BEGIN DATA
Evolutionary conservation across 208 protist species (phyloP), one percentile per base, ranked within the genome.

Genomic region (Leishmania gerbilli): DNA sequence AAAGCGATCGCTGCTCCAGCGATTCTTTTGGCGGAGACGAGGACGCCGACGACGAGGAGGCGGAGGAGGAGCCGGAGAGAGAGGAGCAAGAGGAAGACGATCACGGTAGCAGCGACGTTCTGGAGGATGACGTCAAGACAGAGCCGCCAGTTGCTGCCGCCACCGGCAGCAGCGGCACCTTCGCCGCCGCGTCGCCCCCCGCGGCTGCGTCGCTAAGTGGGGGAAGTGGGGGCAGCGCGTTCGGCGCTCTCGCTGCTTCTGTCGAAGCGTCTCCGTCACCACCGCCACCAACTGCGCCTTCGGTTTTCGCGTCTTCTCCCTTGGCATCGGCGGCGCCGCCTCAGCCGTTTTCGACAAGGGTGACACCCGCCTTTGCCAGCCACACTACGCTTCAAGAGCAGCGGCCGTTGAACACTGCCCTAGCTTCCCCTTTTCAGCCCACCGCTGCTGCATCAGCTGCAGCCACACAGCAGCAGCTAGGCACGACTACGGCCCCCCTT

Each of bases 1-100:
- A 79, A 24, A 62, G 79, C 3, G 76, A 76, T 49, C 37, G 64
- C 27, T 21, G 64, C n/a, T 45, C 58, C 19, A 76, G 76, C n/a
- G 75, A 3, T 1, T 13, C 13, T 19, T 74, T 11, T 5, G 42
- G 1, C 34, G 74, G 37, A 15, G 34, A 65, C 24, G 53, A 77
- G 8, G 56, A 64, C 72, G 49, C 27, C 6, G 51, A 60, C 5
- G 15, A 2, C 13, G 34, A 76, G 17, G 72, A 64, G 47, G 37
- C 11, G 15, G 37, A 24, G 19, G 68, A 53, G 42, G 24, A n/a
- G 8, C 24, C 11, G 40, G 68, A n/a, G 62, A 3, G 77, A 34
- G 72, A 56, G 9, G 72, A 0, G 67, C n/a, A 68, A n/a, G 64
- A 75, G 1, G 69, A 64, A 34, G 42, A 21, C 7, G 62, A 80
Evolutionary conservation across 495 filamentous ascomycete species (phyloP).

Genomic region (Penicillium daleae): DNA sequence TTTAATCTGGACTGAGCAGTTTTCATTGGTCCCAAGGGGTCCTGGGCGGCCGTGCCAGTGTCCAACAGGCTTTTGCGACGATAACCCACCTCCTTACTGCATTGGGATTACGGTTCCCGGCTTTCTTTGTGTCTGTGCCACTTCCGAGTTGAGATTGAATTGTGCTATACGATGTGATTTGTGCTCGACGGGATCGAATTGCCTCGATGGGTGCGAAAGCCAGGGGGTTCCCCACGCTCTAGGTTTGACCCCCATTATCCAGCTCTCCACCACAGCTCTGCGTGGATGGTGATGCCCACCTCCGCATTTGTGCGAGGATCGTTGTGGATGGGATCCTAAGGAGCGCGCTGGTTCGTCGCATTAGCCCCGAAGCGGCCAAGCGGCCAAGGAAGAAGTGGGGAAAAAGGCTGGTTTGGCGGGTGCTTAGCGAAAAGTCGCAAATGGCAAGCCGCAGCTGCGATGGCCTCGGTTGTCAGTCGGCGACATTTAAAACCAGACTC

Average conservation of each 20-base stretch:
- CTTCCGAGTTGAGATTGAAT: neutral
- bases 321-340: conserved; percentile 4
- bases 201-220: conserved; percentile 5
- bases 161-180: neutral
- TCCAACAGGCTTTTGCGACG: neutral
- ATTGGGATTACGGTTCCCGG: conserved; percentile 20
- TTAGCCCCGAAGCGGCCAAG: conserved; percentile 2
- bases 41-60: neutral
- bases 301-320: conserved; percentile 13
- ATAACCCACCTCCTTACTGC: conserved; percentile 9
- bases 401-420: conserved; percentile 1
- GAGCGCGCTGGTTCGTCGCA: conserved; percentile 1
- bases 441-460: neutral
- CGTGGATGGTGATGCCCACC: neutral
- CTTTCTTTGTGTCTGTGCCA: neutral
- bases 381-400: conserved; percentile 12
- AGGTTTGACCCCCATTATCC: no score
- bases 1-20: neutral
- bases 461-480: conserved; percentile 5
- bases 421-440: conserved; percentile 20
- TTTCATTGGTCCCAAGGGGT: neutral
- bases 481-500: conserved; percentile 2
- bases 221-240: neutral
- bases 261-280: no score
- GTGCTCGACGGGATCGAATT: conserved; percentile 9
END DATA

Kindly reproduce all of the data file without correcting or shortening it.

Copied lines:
Evolutionary conservation across 208 protist species (phyloP), one percentile per base, ranked within the genome.

Genomic region (Leishmania gerbilli): DNA sequence AAAGCGATCGCTGCTCCAGCGATTCTTTTGGCGGAGACGAGGACGCCGACGACGAGGAGGCGGAGGAGGAGCCGGAGAGAGAGGAGCAAGAGGAAGACGATCACGGTAGCAGCGACGTTCTGGAGGATGACGTCAAGACAGAGCCGCCAGTTGCTGCCGCCACCGGCAGCAGCGGCACCTTCGCCGCCGCGTCGCCCCCCGCGGCTGCGTCGCTAAGTGGGGGAAGTGGGGGCAGCGCGTTCGGCGCTCTCGCTGCTTCTGTCGAAGCGTCTCCGTCACCACCGCCACCAACTGCGCCTTCGGTTTTCGCGTCTTCTCCCTTGGCATCGGCGGCGCCGCCTCAGCCGTTTTCGACAAGGGTGACACCCGCCTTTGCCAGCCACACTACGCTTCAAGAGCAGCGGCCGTTGAACACTGCCCTAGCTTCCCCTTTTCAGCCCACCGCTGCTGCATCAGCTGCAGCCACACAGCAGCAGCTAGGCACGACTACGGCCCCCCTT

Each of bases 1-100:
- A 79, A 24, A 62, G 79, C 3, G 76, A 76, T 49, C 37, G 64
- C 27, T 21, G 64, C n/a, T 45, C 58, C 19, A 76, G 76, C n/a
- G 75, A 3, T 1, T 13, C 13, T 19, T 74, T 11, T 5, G 42
- G 1, C 34, G 74, G 37, A 15, G 34, A 65, C 24, G 53, A 77
- G 8, G 56, A 64, C 72, G 49, C 27, C 6, G 51, A 60, C 5
- G 15, A 2, C 13, G 34, A 76, G 17, G 72, A 64, G 47, G 37
- C 11, G 15, G 37, A 24, G 19, G 68, A 53, G 42, G 24, A n/a
- G 8, C 24, C 11, G 40, G 68, A n/a, G 62, A 3, G 77, A 34
- G 72, A 56, G 9, G 72, A 0, G 67, C n/a, A 68, A n/a, G 64
- A 75, G 1, G 69, A 64, A 34, G 42, A 21, C 7, G 62, A 80
Evolutionary conservation across 495 filamentous ascomycete species (phyloP).

Genomic region (Penicillium daleae): DNA sequence TTTAATCTGGACTGAGCAGTTTTCATTGGTCCCAAGGGGTCCTGGGCGGCCGTGCCAGTGTCCAACAGGCTTTTGCGACGATAACCCACCTCCTTACTGCATTGGGATTACGGTTCCCGGCTTTCTTTGTGTCTGTGCCACTTCCGAGTTGAGATTGAATTGTGCTATACGATGTGATTTGTGCTCGACGGGATCGAATTGCCTCGATGGGTGCGAAAGCCAGGGGGTTCCCCACGCTCTAGGTTTGACCCCCATTATCCAGCTCTCCACCACAGCTCTGCGTGGATGGTGATGCCCACCTCCGCATTTGTGCGAGGATCGTTGTGGATGGGATCCTAAGGAGCGCGCTGGTTCGTCGCATTAGCCCCGAAGCGGCCAAGCGGCCAAGGAAGAAGTGGGGAAAAAGGCTGGTTTGGCGGGTGCTTAGCGAAAAGTCGCAAATGGCAAGCCGCAGCTGCGATGGCCTCGGTTGTCAGTCGGCGACATTTAAAACCAGACTC

Average conservation of each 20-base stretch:
- CTTCCGAGTTGAGATTGAAT: neutral
- bases 321-340: conserved; percentile 4
- bases 201-220: conserved; percentile 5
- bases 161-180: neutral
- TCCAACAGGCTTTTGCGACG: neutral
- ATTGGGATTACGGTTCCCGG: conserved; percentile 20
- TTAGCCCCGAAGCGGCCAAG: conserved; percentile 2
- bases 41-60: neutral
- bases 301-320: conserved; percentile 13
- ATAACCCACCTCCTTACTGC: conserved; percentile 9
- bases 401-420: conserved; percentile 1
- GAGCGCGCTGGTTCGTCGCA: conserved; percentile 1
- bases 441-460: neutral
- CGTGGATGGTGATGCCCACC: neutral
- CTTTCTTTGTGTCTGTGCCA: neutral
- bases 381-400: conserved; percentile 12
- AGGTTTGACCCCCATTATCC: no score
- bases 1-20: neutral
- bases 461-480: conserved; percentile 5
- bases 421-440: conserved; percentile 20
- TTTCATTGGTCCCAAGGGGT: neutral
- bases 481-500: conserved; percentile 2
- bases 221-240: neutral
- bases 261-280: no score
- GTGCTCGACGGGATCGAATT: conserved; percentile 9